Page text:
Tear gas was released to disperse protesters in Egypt in some of the first protests since President Abdul Fatah al-Sisi took power in 2014.
Hundreds of Egyptians filled Tahrir Square in Cairo ̵
Demonstrations were held elsewhere in the country.
The protests were in response to allegations of corruption against President Sisi's government.
- Paying the price of seeking freedom in Egypt
- Country profile in Egypt
Five people have been arrested on vacation, AFP reported.  An Egyptian businessman and actor, Mohammed Ali, posts online videos accusing the country's leader of losing millions to luxury residences and hotels while millions of Egyptians live in poverty. Egypt has been pursuing a policy of economic austerity in recent years.
President Sissy dismissed the allegations as "lies and slander."
What happened on Friday?
"Sisi out" and "People want to take down the regime" topped Egypt's Twitter trend on Friday.
Hundreds of anti-regime protesters gathered in and around Tahrir Square, despite efforts to disperse them.
Demonstrations were also reported in the second largest city in Egypt, Alexandria, as well as in Suez and the city of Mahala el-Kubra, which is north of Cairo.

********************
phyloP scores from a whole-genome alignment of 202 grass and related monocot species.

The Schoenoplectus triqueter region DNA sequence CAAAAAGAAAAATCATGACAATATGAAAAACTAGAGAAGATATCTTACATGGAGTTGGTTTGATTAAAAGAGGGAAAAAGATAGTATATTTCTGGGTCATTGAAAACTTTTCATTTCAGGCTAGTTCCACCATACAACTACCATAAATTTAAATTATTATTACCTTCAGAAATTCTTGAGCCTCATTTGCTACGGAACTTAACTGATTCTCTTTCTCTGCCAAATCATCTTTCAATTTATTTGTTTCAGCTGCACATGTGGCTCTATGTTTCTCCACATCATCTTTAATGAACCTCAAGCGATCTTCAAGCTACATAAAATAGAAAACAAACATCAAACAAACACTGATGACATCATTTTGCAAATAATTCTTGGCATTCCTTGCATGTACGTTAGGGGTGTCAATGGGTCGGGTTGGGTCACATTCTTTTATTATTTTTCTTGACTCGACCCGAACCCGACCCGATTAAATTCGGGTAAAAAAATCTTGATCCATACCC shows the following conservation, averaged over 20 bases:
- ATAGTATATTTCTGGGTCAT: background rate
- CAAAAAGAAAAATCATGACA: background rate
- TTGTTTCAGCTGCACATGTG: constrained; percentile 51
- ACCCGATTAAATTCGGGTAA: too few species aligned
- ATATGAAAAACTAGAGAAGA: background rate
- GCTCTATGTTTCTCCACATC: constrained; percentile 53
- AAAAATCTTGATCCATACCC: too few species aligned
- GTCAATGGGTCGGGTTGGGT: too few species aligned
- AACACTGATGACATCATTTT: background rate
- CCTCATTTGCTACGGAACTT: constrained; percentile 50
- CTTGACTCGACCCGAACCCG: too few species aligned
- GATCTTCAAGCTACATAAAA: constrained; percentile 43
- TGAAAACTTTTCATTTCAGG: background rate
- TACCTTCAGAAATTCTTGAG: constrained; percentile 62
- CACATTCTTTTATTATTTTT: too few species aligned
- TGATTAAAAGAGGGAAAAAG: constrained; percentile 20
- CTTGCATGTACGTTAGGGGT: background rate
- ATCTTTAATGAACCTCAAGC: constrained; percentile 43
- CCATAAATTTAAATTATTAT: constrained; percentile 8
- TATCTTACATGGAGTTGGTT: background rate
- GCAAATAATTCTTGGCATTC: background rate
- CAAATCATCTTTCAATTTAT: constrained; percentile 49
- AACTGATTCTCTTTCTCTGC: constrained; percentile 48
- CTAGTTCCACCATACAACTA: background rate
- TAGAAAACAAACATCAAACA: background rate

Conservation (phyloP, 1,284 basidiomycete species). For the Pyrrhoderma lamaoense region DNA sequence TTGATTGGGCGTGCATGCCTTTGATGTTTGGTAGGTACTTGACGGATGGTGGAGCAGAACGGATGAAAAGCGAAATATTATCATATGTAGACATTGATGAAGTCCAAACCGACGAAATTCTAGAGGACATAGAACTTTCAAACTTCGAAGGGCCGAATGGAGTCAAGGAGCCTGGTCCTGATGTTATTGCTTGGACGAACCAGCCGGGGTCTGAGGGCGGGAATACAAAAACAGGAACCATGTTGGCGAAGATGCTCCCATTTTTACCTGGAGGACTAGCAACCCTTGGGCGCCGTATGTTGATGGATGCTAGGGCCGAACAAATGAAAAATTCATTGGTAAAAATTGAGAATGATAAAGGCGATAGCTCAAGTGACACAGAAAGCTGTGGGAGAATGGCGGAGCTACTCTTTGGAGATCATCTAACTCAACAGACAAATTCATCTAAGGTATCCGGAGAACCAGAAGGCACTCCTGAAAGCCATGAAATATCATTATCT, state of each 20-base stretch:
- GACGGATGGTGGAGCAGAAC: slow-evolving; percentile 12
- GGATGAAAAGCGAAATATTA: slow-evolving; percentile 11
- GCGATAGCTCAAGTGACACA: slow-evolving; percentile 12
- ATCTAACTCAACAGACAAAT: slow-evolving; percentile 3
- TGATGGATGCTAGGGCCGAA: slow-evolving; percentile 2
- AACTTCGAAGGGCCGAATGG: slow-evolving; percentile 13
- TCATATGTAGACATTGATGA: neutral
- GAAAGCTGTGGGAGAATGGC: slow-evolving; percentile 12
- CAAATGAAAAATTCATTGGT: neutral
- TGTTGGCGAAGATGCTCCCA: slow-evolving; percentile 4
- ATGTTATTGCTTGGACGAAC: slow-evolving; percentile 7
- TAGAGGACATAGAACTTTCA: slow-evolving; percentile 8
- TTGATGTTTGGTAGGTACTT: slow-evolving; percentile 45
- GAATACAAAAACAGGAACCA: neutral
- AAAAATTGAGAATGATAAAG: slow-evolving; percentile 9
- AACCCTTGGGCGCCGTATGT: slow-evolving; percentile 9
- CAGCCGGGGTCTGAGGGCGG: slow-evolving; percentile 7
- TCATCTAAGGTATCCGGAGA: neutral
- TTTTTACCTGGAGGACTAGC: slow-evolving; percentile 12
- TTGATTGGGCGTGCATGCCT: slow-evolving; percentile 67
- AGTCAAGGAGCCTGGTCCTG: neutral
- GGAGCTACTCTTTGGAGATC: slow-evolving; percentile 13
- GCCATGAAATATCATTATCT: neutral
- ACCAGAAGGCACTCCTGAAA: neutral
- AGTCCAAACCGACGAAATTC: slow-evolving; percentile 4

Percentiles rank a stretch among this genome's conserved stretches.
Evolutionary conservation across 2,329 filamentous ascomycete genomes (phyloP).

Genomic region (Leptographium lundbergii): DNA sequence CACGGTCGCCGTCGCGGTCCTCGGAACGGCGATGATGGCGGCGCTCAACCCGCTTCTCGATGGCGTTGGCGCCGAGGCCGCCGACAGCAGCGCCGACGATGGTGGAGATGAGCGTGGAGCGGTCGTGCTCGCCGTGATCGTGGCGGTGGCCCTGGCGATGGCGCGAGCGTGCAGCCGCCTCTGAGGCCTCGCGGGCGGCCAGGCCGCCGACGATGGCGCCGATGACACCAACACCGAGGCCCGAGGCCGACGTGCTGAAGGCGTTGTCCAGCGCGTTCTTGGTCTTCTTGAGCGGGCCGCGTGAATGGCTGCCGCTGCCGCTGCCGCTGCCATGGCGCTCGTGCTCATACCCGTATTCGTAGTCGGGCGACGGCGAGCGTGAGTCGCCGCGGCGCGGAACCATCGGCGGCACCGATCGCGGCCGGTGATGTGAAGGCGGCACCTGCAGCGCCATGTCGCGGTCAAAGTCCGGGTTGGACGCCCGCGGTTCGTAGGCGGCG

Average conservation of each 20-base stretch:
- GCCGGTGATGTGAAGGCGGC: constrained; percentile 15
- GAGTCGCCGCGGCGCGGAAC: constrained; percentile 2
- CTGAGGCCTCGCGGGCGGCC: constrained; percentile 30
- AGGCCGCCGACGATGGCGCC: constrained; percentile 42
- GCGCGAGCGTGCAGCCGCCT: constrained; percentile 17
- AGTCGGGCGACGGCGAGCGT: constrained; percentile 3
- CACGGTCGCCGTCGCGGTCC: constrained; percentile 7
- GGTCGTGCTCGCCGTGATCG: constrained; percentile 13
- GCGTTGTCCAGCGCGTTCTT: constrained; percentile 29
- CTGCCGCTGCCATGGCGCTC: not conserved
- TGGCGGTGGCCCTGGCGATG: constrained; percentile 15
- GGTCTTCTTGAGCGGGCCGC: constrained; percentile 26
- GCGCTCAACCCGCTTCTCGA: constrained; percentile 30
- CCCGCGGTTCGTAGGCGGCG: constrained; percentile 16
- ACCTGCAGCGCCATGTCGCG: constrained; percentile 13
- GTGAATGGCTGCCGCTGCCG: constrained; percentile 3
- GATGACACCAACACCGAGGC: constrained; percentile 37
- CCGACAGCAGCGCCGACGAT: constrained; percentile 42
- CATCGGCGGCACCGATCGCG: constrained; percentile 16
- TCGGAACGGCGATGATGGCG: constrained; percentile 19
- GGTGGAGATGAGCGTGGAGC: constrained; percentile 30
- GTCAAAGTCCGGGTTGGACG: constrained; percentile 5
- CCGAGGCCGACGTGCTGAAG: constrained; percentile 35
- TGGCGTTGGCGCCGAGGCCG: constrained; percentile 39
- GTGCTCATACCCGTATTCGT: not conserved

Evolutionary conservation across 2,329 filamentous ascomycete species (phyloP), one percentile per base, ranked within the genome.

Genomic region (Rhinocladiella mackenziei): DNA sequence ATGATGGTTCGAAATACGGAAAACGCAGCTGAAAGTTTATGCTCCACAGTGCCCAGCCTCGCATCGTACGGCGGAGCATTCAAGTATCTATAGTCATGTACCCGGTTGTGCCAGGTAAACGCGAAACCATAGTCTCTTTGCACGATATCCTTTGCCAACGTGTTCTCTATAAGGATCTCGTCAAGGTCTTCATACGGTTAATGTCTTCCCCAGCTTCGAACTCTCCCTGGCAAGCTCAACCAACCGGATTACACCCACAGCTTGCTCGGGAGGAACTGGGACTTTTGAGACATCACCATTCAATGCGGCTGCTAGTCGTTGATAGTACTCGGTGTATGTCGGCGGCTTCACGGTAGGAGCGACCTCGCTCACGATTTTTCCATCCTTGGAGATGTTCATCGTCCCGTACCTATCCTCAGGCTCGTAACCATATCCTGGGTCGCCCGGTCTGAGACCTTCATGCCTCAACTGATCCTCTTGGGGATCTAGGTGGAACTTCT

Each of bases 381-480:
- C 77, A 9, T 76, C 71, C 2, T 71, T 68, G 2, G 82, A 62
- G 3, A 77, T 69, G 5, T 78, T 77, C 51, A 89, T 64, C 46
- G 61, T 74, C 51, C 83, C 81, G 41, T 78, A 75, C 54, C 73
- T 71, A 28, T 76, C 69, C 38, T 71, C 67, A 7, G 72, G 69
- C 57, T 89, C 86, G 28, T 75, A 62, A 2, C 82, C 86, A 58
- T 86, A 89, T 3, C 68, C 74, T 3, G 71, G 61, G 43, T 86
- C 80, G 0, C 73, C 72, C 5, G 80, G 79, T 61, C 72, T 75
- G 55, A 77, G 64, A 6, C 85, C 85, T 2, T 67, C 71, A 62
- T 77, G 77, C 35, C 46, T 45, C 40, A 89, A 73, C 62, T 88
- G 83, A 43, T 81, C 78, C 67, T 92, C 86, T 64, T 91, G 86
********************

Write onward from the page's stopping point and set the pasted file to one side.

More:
Even a few days ago, such scenes would be "unthinkable," BBC correspondent Sally Nabil tweeted .
Mr Ali, who lives in self-imposed exile in Spain, published his first video on 2 September. In a video posted Tuesday, he reports that if President Sisi does not resign by Thursday, "the Egyptian people will go to the squares on Friday to protest."
In 2013, Mr. Sisi led the military overthrow of Egypt's first democratically elected president, Mohamed Morsey, following protests against his rule.
Since then, he has controlled what human rights groups say is unprecedented opposition to dissent that has led to the arrest of tens of thousands of people.
The Egyptians voted to approve the constitutional changes in April, which could extend Mr Sisi's term to 2030, with a turnout of 44%.
He won 97% of the vote in the 2018 presidential election, when there was no serious opposition.